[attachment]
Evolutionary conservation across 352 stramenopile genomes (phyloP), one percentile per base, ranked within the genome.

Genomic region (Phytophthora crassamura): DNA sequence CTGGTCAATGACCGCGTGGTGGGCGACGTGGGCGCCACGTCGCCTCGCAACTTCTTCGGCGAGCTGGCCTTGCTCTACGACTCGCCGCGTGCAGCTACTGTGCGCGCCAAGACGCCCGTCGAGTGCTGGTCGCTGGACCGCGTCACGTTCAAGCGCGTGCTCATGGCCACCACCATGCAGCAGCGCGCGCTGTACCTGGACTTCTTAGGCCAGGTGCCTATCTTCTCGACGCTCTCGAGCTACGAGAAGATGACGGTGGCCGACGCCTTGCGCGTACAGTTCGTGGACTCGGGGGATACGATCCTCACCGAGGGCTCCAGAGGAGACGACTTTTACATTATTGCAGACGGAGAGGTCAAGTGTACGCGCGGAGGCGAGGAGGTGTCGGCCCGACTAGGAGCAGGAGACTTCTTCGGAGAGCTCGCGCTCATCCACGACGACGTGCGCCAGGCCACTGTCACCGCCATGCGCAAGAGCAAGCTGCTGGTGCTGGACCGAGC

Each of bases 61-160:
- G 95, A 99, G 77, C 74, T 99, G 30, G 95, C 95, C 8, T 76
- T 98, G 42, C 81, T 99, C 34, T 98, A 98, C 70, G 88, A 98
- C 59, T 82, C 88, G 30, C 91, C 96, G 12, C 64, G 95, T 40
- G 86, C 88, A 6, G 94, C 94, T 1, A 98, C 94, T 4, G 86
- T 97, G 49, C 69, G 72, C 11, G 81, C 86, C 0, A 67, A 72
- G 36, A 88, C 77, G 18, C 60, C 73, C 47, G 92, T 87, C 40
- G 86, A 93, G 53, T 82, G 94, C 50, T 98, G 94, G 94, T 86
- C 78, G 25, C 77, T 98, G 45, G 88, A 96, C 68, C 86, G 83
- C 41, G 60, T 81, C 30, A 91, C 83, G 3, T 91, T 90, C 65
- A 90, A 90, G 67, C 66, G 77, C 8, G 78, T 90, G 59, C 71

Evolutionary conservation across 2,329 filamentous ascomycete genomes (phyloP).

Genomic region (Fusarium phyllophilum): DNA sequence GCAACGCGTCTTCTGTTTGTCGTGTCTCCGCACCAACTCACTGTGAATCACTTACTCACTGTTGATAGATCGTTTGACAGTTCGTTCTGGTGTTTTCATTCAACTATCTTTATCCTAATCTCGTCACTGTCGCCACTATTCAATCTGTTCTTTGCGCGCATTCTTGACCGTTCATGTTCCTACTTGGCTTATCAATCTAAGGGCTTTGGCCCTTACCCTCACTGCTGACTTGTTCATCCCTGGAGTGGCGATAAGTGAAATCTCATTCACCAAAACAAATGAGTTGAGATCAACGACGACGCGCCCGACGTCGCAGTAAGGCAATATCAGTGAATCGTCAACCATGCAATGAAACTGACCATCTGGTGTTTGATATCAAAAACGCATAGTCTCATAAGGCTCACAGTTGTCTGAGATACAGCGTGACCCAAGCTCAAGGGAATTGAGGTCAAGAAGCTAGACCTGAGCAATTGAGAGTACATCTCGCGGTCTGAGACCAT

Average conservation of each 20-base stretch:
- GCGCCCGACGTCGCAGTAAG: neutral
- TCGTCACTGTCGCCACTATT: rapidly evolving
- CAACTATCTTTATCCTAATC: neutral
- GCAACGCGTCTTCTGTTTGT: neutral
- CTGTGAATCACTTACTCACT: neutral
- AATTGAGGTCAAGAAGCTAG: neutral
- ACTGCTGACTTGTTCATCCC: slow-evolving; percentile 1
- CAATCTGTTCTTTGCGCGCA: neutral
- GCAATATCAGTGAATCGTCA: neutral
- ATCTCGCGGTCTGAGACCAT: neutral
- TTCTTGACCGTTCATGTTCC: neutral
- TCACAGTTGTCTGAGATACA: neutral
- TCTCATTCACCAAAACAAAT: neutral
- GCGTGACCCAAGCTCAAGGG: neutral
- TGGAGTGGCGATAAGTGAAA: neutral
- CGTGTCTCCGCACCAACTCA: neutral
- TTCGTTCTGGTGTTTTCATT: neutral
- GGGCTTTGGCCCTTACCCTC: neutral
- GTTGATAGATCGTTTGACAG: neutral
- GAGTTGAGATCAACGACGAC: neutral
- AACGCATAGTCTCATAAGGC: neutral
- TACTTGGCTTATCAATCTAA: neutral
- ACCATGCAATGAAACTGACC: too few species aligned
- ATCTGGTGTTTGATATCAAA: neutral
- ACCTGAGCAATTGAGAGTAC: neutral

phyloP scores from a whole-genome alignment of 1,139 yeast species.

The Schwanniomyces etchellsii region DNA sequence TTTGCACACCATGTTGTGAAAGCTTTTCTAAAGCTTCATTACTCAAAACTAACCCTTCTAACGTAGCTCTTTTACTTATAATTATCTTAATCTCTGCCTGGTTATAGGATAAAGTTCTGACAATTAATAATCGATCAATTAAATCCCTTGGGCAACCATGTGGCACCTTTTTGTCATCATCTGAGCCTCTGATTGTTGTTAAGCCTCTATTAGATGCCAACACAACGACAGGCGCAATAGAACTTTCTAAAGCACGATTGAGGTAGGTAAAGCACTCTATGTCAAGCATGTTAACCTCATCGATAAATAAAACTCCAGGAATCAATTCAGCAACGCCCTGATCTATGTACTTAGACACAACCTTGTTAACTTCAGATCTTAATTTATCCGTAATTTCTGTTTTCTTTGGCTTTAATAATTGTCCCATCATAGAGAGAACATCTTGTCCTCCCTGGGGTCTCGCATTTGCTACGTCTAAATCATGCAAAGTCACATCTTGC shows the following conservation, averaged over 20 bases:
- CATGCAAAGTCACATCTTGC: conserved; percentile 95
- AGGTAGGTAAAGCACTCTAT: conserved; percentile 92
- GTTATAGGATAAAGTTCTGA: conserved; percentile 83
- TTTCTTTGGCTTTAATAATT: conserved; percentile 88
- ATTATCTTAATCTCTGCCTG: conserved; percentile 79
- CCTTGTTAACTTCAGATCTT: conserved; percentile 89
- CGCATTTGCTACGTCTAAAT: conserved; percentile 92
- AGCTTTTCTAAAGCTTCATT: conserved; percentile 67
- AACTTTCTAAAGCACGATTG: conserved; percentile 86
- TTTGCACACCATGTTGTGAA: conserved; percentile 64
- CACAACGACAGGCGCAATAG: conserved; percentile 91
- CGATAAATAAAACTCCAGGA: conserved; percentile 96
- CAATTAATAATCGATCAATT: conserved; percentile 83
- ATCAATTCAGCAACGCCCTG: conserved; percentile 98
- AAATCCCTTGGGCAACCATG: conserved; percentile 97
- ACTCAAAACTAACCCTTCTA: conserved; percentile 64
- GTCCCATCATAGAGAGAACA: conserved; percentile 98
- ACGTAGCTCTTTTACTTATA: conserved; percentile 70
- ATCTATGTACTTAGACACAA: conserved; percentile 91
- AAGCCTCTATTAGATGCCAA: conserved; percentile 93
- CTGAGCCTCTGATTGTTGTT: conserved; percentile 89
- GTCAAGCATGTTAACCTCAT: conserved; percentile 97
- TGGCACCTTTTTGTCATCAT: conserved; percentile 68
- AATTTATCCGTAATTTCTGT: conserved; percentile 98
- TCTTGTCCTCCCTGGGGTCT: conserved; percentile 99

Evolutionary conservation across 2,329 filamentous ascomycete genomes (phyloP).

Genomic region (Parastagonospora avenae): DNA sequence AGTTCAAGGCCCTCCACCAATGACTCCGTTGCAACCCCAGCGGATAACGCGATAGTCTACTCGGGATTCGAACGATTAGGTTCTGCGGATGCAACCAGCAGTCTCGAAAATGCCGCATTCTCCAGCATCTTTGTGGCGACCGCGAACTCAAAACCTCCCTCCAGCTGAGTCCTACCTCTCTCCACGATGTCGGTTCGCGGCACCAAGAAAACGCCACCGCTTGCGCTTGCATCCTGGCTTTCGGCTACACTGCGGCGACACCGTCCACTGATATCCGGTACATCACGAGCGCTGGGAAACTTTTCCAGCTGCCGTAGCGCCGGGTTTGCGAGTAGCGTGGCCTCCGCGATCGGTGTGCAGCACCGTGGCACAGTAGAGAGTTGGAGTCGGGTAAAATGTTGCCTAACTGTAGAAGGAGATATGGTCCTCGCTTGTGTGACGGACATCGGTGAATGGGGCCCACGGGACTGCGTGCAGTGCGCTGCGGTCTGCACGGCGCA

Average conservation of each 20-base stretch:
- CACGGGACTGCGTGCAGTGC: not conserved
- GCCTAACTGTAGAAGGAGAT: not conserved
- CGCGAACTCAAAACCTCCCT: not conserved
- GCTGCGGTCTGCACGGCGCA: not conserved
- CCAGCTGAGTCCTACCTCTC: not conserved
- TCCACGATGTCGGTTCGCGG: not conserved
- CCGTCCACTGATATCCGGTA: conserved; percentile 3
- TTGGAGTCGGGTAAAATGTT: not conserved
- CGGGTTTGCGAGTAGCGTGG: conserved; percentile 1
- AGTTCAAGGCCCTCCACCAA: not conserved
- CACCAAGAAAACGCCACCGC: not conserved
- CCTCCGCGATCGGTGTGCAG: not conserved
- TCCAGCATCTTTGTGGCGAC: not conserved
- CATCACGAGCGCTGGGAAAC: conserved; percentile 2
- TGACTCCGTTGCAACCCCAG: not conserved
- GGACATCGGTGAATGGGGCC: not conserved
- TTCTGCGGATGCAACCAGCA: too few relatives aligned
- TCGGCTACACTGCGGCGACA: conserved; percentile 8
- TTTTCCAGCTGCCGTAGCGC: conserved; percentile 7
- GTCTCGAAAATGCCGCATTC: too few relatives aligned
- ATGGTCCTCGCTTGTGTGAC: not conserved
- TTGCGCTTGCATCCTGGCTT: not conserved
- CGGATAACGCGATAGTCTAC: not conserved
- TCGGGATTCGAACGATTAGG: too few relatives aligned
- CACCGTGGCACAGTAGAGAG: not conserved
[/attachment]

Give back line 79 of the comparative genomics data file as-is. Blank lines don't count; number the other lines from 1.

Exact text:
- TTGGAGTCGGGTAAAATGTT: not conserved